Common Projects:

  • Fabric Bins
  • Tote Bags
  • Makeup Bags
  • Clothing
  • Backpacks
  • Towels
  • Napkins/Placemats
  • Canvas Bags/Pouches

Supplies Needed:

Here are the supplies you’ll need to make iron-on labels with a Cricut:

Labels Made With Cricut Pens + Paper/Cardstock/Smart Label Materials

When To Use:

Complex designs, intricate shapes, and tiny fonts are some of the reasons you might choose these kinds of labels. It’s also a matter of aesthetics and what type of label makes the most sense for your project. For this type of label, you’ll use Cricut pens or markers to draw words or illustrations and then cut out the label shape. Cricut pens cannot color in shapes like if you were coloring with a marker freehand, but they can create the look of handwritten labels and draw things like borders and flourishes. This is generally a much faster process to create these than it would be to cut out each individual letter from vinyl and apply them with transfer tape.

Common Projects:

  • Spice Jars
  • Bookplate Labels
  • Gift Tags
  • Kitchen Pantry Labels
  • Paper Labels
  • File Folder Labels

Supplies Needed:

  • A Cricut Machine – You can use Cricut Maker, Cricut Explore or a Cricut Joy machine
  • Premium Fine-Point Blade – This is the blade that comes with your machine
  • Cricut Paper, Smart Label Writable Vinyl, and any other material that can be written on with pens and cut with your Cricut
  • Cricut Pens – Any color and weight of pens and markers will work, just double check that you have pens that are compatible with your Cricut machine because Cricut Joy uses a different size then the Maker and Explore do
  • Standard Grip Mat – You do not need this if you’re using one of Cricut’s Smart Materials since these can be cut without a mat
  • Scissors or Paper Trimmer
  • Weeding Tool
  • Scraper Tool
  • Tape Measure or Ruler

Print Then Cut Labels

When To Use:

Many colors, intricate details, delicate fonts, and complicated designs are great candidates for the Cricut Print Then Cut feature. This technique means you’ll print the label design using your home printer and then cut out the label shape with your Cricut. Because you’re using a printer, you can achieve very detailed and multi-colored labels that would be either impossible or incredibly tedious to create with vinyl.

Your printer can print any color you’d like so there’s no need to purchase a roll of vinyl in each color. You’ll also get crisper, clear words and designs with your printer then you’d get using Cricut pens or markers. If you’re making multiple labels, you can create really nice labels fairly quickly with this method as opposed to cutting out vinyl lettering or using Cricut pens.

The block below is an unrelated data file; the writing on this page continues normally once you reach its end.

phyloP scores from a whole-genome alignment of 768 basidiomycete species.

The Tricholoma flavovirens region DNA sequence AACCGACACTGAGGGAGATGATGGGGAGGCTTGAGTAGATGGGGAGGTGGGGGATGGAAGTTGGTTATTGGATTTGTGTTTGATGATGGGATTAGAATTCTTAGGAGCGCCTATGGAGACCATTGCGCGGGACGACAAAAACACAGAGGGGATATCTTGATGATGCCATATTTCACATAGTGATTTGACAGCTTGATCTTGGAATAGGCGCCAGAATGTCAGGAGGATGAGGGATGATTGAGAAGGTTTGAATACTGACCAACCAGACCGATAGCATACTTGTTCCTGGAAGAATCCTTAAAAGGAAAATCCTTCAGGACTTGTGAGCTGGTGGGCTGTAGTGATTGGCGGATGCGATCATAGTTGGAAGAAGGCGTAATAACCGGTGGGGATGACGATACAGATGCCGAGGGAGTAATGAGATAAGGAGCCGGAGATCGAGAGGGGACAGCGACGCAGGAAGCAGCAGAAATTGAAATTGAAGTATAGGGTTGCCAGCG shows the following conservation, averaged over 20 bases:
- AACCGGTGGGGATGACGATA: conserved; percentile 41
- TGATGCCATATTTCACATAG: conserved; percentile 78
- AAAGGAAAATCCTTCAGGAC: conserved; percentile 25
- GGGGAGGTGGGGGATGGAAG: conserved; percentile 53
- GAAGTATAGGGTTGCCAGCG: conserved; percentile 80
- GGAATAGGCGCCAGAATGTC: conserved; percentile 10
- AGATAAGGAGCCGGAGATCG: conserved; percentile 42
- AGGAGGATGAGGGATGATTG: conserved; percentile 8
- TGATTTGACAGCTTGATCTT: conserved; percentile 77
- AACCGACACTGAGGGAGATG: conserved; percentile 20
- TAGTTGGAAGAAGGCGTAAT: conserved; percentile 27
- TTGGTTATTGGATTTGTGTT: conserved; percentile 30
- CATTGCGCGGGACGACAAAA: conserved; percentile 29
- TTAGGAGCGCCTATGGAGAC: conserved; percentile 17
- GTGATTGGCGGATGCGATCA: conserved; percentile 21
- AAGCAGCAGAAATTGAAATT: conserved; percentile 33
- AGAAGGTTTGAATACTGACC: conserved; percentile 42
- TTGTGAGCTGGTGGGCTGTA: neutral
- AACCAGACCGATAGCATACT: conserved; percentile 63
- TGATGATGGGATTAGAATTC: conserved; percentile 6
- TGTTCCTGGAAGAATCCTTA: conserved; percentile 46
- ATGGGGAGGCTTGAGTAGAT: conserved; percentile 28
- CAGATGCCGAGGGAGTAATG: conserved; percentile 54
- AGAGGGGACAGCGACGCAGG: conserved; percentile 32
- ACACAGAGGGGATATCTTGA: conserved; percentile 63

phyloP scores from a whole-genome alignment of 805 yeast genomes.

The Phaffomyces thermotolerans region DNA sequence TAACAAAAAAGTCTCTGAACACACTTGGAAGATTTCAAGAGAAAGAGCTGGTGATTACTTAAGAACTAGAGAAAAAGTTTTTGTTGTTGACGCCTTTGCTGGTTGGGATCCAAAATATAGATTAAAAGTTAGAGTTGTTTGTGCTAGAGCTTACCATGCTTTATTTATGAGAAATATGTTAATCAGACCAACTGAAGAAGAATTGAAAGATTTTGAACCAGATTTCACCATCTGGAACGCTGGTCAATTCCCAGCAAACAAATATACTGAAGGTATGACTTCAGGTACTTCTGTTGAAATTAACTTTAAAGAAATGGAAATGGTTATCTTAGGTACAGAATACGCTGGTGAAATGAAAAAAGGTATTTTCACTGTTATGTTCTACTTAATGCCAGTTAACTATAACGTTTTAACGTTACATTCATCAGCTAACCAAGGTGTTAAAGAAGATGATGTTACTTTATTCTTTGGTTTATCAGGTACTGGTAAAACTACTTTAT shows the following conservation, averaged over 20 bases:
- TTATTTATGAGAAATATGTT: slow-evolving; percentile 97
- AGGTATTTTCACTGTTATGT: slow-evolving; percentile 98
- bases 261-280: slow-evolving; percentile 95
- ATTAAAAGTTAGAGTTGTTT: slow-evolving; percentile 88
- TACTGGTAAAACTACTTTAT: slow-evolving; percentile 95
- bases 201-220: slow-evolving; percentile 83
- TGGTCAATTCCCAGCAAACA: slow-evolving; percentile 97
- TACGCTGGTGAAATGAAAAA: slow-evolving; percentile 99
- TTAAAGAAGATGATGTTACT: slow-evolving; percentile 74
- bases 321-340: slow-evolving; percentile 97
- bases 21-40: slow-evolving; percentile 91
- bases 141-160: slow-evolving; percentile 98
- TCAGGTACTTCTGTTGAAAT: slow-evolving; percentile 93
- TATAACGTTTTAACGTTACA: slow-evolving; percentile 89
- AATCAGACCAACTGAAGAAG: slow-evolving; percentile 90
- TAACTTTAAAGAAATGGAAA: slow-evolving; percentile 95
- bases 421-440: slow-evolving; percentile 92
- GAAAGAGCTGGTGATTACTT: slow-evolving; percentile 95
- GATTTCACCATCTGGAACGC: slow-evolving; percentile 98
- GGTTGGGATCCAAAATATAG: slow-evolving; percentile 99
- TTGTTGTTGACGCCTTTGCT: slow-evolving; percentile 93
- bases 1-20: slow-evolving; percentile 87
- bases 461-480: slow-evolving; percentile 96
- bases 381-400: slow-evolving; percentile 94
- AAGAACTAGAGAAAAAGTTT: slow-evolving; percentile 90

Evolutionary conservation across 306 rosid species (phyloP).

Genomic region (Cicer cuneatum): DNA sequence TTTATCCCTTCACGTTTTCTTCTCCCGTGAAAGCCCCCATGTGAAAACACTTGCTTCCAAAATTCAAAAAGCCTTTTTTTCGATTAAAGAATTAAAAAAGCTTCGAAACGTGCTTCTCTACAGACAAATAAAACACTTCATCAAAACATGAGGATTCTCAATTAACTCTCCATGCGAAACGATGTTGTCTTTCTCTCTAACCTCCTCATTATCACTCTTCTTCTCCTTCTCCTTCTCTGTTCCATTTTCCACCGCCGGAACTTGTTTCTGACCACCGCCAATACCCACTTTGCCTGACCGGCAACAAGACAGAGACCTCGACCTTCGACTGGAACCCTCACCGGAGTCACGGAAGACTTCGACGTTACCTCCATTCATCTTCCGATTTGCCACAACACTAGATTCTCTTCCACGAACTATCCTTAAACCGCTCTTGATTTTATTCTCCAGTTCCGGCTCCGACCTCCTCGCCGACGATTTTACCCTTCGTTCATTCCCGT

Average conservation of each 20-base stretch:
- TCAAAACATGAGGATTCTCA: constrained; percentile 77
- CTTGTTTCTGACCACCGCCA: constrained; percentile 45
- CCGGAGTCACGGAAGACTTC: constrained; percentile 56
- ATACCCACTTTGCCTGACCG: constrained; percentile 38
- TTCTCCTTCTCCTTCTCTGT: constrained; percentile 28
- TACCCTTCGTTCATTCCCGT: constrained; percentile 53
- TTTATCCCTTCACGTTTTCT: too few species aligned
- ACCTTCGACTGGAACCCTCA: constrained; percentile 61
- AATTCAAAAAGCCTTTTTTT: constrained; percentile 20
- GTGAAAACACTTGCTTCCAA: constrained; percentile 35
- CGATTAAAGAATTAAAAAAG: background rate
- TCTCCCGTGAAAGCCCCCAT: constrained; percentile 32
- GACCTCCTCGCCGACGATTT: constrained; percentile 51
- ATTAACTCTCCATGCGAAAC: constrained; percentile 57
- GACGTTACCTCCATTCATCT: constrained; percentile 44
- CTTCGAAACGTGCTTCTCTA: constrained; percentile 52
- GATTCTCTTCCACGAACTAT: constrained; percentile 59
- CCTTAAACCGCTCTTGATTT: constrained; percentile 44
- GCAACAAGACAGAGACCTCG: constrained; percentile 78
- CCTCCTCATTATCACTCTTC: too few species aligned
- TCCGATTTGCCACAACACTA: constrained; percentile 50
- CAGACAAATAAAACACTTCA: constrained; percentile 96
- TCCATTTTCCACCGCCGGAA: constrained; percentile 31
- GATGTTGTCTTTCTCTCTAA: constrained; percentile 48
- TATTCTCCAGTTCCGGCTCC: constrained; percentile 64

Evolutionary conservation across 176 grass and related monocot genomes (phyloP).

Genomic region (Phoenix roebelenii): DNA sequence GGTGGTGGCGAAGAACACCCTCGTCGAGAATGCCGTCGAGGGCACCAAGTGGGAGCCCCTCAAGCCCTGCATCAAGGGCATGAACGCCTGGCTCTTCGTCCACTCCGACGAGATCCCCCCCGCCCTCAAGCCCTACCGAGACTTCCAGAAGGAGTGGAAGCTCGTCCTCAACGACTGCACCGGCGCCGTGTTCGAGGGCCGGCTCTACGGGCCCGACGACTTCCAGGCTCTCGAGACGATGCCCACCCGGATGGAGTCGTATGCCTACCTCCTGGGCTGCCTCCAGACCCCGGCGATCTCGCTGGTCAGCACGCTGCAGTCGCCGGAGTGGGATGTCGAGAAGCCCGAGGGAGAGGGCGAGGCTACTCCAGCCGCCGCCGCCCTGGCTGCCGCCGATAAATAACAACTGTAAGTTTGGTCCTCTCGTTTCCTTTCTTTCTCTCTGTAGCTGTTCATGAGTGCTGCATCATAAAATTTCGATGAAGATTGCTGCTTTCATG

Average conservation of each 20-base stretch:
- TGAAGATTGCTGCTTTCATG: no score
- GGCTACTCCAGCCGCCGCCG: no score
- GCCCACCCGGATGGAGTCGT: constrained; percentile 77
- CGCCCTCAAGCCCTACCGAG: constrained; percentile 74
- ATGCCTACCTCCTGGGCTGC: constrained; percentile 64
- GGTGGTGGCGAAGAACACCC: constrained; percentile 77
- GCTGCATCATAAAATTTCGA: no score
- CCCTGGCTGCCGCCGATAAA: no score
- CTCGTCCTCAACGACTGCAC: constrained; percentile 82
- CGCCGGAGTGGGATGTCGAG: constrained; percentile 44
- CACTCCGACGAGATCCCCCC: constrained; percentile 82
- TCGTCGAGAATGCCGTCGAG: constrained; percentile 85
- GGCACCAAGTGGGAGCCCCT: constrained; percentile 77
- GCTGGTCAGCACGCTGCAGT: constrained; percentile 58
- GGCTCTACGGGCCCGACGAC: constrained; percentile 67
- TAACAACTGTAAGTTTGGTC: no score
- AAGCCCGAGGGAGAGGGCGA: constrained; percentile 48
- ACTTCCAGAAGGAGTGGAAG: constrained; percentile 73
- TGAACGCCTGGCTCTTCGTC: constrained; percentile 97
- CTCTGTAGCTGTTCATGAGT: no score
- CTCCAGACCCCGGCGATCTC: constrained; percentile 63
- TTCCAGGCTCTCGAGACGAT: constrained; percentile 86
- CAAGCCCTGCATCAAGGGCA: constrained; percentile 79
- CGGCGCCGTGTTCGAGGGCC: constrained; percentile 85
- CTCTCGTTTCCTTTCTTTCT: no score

Common Projects:

  • Colorful picture labels for toys
  • Paper/cardstock labels with fancy details (script fonts, flourishes, detailed borders) that you can slide into the label holder of shoe boxes and similar storage boxes
  • Text-heavy labels for spice jars and pantry containers
  • Any kind of project where you want a full-color label that looks like a sticker

Supplies Needed:

  • Cricut Maker or Cricut Explore (Cricut Joy does not have the Print Then Cut capability)
  • Premium Fine-Point Blade – This is the blade that comes with your machine
  • Printable Material – anything your home printer can handle will work including basic paper, cardstock, photo paper, sticker paper, printable vinyl, etc.
  • Home Printer – any laser printer or inkjet printer capable of handling your material
  • Weeding Tool
  • Scraper Tool
  • Tape Measure or Ruler

Designing Cricut Labeling Projects

One of the main reasons I love using my Cricut as a label maker is because I have complete flexibility over the design. That said, there are a few different ways to create your label designs ranging from pre-designed templates to designing your own labels from scratch.

You’ll design your labels using Cricut Design Space or the Cricut Joy app. The Cricut Joy app was created to make projects extremely easy and fast. There are several pre-made label templates in the app so you can quickly choose the style you like, make a few customizations, and you’re all set. This makes the whole process fast and beginner-friendly.

I typically prefer designing labels in Cricut Design Space because the software gives you total control over your design. You can choose a ready-to-make design from the large project library and modify it or you can start a new design from scratch.

Cricut Design Space has a large assortment of fonts, shapes, and images available to use in your projects. Many of these are free for anyone to use, but you can get access to an even larger library of fonts and images with a Cricut Access subscription. It is also possible to import an svg file or upload an image.

How To Make Vinyl Labels With Cricut

Okay, now that we’ve run through the basics of creating labels with Cricut, let’s dive into a quick label project tutorial so you can see how these labels are actually made!

Today I’m going to show you how I make simple labels with vinyl. These are my very favorite type of labels and what I make most often for my home organization projects.

These are pretty straightforward to create which makes them an awesome first project if you’re new to Cricut!